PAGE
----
These laws will differ somewhat from country to country. Unfortunately, there is currently no EU-wide regulation of the online pet trade or harmonized mandatory identification and registration (I&R) of dogs across the EU. This lack of EU regulation leaves gaping holes between the national laws that do exist, wherein the illegal trade can thrive.
The crimes committed in the illegal EU puppy trade usually revolve around four main areas:
- Animal cruelty: Prevention of animal cruelty is legislated at the national level, but in the EU it is based on the foundation that animals are sentient beings and therefore Member States shall pay full regard to the welfare requirements of animals.
- Transport conditions: In the EU, transport conditions are set by Council Regulation (EC) No. 1/2005 of 22 December 2004 on the protection of animals during transport and related operations. This regulation prohibits the transportation of animals in such a way that is likely to cause injury or unnecessary suffering.
- Consumer law: If a person purchases a ‘product’ that has not been sold as advertised, and an agreement is not settled with the seller, they may be able to take a civil case for reimbursement for veterinary or purchase costs against the seller.
- Tax evasion: Revenue and customs officials are becoming increasingly conscious of the amount of tax payments that are evaded by illegal puppy traders. In 2019, the UK HMRC recovered over £5 million GBP from 257 dog breeders and traders as part of investigations into the illegal trade.
Does every dog have to be chipped and registered?
Despite the majority of EU countries having some form of mandatory identification (microchipping) and registration, there is no uniform requirement across the EU as a whole. This means several EU countries, including Germany, have been left behind the rest of Europe while the benefits of mandatory identification and registration (I&R) are now widely acknowledged as an important way to combat the illegal puppy trade, as well as reunite lost pets with owners.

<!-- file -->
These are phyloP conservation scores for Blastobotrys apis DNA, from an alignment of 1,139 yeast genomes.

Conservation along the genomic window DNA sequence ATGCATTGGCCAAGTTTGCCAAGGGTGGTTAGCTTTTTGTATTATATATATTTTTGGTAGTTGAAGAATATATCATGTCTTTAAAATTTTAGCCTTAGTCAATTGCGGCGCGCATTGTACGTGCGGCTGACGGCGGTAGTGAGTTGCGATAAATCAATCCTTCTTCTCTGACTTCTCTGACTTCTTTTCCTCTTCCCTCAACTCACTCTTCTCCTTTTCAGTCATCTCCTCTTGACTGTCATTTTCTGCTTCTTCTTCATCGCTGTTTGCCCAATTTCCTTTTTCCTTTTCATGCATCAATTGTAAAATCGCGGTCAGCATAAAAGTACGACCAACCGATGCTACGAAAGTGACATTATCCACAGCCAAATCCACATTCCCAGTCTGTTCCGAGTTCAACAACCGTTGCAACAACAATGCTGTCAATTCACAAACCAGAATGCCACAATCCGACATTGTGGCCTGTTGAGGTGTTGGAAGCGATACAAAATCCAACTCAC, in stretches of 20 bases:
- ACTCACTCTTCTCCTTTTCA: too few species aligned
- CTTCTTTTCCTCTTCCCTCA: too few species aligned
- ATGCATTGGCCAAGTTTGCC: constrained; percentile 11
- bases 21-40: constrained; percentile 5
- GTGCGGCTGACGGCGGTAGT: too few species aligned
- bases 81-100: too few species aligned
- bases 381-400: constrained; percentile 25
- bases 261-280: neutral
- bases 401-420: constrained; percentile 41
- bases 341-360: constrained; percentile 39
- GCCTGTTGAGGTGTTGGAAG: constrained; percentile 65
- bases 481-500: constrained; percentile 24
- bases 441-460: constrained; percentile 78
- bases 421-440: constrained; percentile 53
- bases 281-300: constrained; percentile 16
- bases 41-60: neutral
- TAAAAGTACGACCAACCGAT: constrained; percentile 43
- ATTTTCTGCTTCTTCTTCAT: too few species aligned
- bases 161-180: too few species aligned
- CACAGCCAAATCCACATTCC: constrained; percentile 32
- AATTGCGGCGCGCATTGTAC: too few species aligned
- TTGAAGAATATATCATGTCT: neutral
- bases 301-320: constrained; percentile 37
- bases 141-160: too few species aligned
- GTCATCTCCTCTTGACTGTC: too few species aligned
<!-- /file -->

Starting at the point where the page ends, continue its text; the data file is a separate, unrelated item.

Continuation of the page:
Live in Germany? Sign our petition 'Illegalen Welpenhandel stoppen' to demand regulation of the online trade based on mandatory I&R of dogs.
Find out more about why I&R is critical to stopping the illegal puppy trade, and what projects FOUR PAWS and our partners want to implement based on I&R.
What are the human health risks associated with the illegal puppy trade?
The online puppy trade presents health risks to both humans and animals.
Some of the diseases puppies might have are zoonotic and can be transmitted to humans. Sometimes they do not make the animal appear sick but can cause serious illness in humans especially to immune-depressed people, children, and the elderly. Dog-transmitted zoonoses include rabies, leptospirosis, ringworm and internal & external parasites.
Many of the diseases can be prevented through vaccinations and good hygiene, but due to the nature of the illegal puppy trade, there is a high risk that dogs might be infected.
Just as important is the risk of mental trauma to victims of the illegal puppy trade. Heartbroken victims may find it very hard to recover from the experience of having a helpless pup, who they have bonded with, die in their arms - or from knowing they have been deceived by criminals. Few victims find the strength to come forward about their experiences but should know they are not the first to be conned by illegal puppy traders, nor are they powerless to act. Please feel welcome to contact FOUR PAWS if you would like to tell us about your experience in confidence and help us stop the illegal puppy trade for good.